The only reason to read any of their work is not because it’s the honest thing to do—if we carried that reasoning to its logical conclusion, I’ve got a library of stuff you need to read first—but because it will prepare you better to deal with their arguments. It takes the edge off that first moment of shock, when they say something so awesomely stupid that you find it incredible that anyone would even suggest such a thing. I’ve experienced that moment: your eyes focus on infinity, your lips move involuntarily as you try to parse the absurdity, your brain spins its wheels for a while as you mentally downshift, trying to get yourself in the proper frame of mind to handle the curious words of the deranged person in front of you. Otherwise, though, there isn’t much point to wading through the dreck.

So no, don’t read Behe and Dembski. Read Carroll and Dawkins and Gould. Understanding the science is all the preparation you need.


By the way, I’ve noticed that commenting is way down. It could be you’re all bored with me, or that it’s my fault since I’ve been distracted with grading and exam preparation, or most worrisome, the TypeKey requirement has stymied potential commenters, or at least discouraged them. Let me know if there’s a problem— the comments contribute much to the site, and I’d hate to see them chased away.

Blithering spiritualists

Palazzo has put me in a pissy mood, now. He’s mentioned those pompous god-botherers at the Templeton Foundation, who awarded 1.4 million dollars to that credulous gasbag, John Barrow.

When Selfish Gene author Richard Dawkins challenged physicist John Barrow on his formulation of the constants of nature at last summer’s Templeton-Cambridge Journalism Fellowship lectures, Barrow laughed and said, “You have a problem with these ideas, Richard, because you’re not really a scientist. You’re a biologist.”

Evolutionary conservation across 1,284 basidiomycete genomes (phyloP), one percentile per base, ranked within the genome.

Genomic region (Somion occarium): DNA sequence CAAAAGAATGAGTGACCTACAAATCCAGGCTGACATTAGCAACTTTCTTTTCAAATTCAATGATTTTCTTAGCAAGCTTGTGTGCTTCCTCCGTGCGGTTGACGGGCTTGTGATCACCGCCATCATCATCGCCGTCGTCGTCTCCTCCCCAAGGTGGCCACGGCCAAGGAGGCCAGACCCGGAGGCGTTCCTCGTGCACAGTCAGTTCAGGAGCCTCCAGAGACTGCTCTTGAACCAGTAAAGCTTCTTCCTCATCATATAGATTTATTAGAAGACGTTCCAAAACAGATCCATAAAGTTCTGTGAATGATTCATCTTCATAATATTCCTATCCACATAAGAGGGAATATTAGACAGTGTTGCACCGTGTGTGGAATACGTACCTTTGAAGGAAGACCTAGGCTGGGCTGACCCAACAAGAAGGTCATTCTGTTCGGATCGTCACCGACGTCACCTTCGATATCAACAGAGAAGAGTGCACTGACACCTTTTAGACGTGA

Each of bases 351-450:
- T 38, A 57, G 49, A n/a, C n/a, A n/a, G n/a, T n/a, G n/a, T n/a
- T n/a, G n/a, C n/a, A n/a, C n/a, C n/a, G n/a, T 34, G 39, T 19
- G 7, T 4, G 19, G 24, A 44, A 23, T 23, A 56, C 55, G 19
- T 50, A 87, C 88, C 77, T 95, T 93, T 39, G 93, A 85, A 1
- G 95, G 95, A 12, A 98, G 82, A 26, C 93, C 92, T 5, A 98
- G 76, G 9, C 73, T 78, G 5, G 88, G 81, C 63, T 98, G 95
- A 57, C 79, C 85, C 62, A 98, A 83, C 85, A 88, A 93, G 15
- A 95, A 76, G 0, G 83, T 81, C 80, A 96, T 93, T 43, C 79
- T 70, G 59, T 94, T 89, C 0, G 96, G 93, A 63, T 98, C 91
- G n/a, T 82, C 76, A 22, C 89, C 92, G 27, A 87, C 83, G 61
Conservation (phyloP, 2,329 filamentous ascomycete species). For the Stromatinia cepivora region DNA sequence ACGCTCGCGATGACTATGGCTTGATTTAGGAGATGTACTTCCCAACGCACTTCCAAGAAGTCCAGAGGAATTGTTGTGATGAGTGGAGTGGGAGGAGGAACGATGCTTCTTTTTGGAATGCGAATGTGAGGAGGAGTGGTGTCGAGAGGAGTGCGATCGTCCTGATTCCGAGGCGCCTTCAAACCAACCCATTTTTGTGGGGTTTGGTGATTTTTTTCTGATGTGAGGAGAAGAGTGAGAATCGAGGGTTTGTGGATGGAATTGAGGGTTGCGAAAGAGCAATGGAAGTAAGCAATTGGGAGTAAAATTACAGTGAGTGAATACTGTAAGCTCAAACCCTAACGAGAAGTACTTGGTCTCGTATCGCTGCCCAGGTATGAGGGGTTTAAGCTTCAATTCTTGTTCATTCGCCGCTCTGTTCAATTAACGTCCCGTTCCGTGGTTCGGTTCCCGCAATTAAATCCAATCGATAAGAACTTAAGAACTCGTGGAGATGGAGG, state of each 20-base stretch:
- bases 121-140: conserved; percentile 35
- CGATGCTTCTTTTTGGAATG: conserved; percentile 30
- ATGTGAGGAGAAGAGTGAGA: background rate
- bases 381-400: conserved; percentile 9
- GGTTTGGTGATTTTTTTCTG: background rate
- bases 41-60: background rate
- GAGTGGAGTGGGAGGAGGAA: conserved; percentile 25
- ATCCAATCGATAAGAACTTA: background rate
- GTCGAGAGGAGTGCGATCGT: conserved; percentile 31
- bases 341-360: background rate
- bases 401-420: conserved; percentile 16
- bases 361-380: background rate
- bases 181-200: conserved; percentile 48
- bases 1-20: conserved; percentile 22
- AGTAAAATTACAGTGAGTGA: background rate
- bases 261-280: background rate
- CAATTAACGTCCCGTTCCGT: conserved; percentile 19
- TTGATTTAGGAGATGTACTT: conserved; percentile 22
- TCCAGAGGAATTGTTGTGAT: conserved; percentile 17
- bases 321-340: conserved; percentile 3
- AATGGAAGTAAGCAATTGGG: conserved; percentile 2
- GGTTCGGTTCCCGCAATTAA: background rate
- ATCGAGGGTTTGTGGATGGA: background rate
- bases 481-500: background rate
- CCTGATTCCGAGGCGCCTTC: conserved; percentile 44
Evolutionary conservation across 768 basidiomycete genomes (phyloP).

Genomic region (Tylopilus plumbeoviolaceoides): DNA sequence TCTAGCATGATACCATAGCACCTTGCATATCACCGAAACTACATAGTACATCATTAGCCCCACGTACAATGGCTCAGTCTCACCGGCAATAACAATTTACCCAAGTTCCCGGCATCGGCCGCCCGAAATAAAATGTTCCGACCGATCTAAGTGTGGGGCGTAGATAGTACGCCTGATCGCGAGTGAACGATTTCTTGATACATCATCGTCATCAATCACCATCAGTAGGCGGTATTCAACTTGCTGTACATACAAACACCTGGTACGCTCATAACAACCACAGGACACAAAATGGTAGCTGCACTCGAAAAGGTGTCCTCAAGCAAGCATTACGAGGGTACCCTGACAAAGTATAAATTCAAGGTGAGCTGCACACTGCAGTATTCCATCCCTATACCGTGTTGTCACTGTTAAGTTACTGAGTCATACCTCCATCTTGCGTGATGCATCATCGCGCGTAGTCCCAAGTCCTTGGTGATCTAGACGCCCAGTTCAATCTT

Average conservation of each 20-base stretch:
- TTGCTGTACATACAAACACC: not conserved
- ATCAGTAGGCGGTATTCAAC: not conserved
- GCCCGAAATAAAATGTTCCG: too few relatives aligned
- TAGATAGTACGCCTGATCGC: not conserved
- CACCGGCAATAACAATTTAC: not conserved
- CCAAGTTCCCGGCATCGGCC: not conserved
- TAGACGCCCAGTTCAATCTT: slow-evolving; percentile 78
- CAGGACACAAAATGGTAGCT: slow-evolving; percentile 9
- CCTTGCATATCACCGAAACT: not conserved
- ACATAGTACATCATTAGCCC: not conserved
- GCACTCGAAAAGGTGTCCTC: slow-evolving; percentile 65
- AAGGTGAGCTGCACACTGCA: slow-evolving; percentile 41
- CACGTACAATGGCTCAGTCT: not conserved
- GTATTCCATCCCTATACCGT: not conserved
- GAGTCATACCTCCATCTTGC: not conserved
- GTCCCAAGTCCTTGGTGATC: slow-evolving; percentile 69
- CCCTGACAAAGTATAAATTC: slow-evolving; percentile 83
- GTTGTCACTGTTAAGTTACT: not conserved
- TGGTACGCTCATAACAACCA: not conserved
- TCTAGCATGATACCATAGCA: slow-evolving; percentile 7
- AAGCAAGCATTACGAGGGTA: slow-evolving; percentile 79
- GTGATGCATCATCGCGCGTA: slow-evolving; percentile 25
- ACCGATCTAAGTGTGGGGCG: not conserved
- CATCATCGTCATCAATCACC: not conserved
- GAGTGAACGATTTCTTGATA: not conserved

For Barrow, biology is little more than a branch of natural history. “Biologists have a limited, intuitive understanding of complexity. They’re stuck with an inherited conflict from the 19th century, and are only interested in outcomes, in what wins out over others,” he adds. “But outcomes tell you almost nothing about the laws that govern the universe.” For physicists it is the laws of nature themselves that capture and structure the universe–and put brakes on it as well.

Yeah, and some physicists are little more than glorified numerologists.

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Godless physiology?

The “neurotheologist” Michael Persinger is a fellow with an interesting idea: that the sensation of god is a product of activity in the brain. He induces activity in the brain with electromagnetic fields, and some people feel a sense of oneness with the universe or that aliens are peering over their shoulder.

Richard Dawkins is an infamous atheist who needs no introduction here.

Put the two together, have Persinger strap his electromagnetic helmet on Dawkins’ head and stimulate the temporal lobes, the apparent seat of spiritual sensation, and what happens?

Nothing.

Horizon introduced Dr Persinger to one of Britain’s most renowned atheists, Prof Richard Dawkins. He agreed to try his techniques on Dawkins to see if he could give him a moment of religious feeling. During a session that lasted 40 minutes, Dawkins found that the magnetic fields around his temporal lobes affected his breathing and his limbs. He did not find god.

I guess some people are more resistant to the god delusion than others, even when spirituality is injected directly into their brains on a wire. It makes me wish I could try this gadget out.

(via Amused Muse)